Ritalin Gone Wrong

Ritalin

Not surprisingly, we get a lot of clients who have been diagnosed with ADD or ADHD. Many are concerned about suggestions to discontinue prescription stimulants.

This NYT opinion piece has gotten a lot of buzz over the last couple of days:

In 30 years there has been a twentyfold increase in the consumption of drugs for attention-deficit disorder. …

TO date, no study has found any long-term benefit of attention-deficit medication on academic performance, peer relationships or behavior problems, the very things we would most want to improve. …

But in 2009, findings were published from a well-controlled study that had been going on for more than a decade, and the results were very clear. The study randomly assigned almost 600 children with attention problems to four treatment conditions. Some received medication alone, some cognitive-behavior therapy alone, some medication plus therapy, and some were in a community-care control group that received no systematic treatment. At first this study suggested that medication, or medication plus therapy, produced the best results. However, after three years, these effects had faded, and by eight years there was no evidence that medication produced any academic or behavioral benefits.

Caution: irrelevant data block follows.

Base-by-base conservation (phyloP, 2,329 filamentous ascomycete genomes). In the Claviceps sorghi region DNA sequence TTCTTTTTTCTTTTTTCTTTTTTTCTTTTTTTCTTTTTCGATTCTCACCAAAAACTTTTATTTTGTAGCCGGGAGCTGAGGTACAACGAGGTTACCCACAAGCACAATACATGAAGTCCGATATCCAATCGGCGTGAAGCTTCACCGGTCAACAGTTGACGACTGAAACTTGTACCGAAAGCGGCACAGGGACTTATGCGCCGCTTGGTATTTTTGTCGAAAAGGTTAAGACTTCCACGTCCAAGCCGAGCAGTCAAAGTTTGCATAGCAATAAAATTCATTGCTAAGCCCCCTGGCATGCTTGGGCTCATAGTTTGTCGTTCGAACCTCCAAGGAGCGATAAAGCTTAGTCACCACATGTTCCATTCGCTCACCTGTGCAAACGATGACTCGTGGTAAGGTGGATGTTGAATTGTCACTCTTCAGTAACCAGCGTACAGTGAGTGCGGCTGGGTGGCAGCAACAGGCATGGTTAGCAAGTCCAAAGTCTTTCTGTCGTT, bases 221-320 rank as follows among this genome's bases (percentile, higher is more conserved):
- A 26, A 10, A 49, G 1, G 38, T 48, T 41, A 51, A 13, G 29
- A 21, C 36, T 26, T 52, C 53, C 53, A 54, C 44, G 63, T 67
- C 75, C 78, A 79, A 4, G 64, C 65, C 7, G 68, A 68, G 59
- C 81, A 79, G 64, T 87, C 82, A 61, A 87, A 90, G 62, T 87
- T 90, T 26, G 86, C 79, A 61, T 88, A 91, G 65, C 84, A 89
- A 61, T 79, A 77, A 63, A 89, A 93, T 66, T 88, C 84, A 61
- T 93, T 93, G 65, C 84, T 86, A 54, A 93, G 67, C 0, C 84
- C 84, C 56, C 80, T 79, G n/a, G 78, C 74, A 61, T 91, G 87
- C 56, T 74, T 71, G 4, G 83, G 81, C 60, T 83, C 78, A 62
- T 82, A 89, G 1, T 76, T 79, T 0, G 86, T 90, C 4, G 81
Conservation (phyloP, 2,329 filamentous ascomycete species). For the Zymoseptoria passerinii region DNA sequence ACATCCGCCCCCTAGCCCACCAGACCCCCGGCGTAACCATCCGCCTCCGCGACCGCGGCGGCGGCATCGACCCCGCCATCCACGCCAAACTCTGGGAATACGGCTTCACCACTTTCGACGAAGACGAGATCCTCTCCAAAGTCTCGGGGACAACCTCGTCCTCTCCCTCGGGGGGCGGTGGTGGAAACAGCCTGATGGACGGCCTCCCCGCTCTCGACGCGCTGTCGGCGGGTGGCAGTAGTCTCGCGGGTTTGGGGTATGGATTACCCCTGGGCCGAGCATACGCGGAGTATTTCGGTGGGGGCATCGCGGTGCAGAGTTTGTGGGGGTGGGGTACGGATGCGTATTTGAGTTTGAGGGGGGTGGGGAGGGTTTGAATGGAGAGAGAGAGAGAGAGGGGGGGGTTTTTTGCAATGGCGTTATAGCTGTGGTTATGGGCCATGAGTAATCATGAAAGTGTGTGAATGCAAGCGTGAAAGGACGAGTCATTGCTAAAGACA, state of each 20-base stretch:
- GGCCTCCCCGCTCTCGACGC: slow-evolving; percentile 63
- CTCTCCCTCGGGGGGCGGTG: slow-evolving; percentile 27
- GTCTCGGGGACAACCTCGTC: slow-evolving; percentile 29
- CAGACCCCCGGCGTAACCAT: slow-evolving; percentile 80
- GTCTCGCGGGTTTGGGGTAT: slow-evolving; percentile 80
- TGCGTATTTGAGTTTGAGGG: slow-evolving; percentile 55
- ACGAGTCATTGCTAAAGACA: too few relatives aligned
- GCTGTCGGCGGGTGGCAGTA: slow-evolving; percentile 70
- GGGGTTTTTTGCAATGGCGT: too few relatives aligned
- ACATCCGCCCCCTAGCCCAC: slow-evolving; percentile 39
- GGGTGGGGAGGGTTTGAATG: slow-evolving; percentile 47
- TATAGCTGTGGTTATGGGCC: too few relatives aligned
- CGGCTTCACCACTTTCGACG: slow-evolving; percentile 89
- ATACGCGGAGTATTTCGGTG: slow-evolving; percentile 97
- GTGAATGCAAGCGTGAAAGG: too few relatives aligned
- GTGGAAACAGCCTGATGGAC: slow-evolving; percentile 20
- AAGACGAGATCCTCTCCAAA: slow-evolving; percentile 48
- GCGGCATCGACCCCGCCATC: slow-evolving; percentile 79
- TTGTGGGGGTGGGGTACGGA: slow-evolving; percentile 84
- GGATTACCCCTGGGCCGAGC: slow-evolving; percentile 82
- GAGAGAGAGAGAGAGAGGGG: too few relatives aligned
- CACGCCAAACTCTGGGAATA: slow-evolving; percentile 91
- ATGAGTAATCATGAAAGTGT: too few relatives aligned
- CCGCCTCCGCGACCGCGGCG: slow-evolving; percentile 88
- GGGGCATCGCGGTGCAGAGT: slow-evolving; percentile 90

Indeed, all of the treatment successes faded over time…

He draws these conclusions:

Our present course poses numerous risks. First, there will never be a single solution for all children with learning and behavior problems. While some smaller number may benefit from short-term drug treatment, large-scale, long-term treatment for millions of children is not the answer.

Second, the large-scale medication of children feeds into a societal view that all of life’s problems can be solved with a pill and gives millions of children the impression that there is something inherently defective in them.

Finally, the illusion that children’s behavior problems can be cured with drugs prevents us as a society from seeking the more complex solutions that will be necessary. Drugs get everyone — politicians, scientists, teachers and parents — off the hook. Everyone except the children, that is.

 

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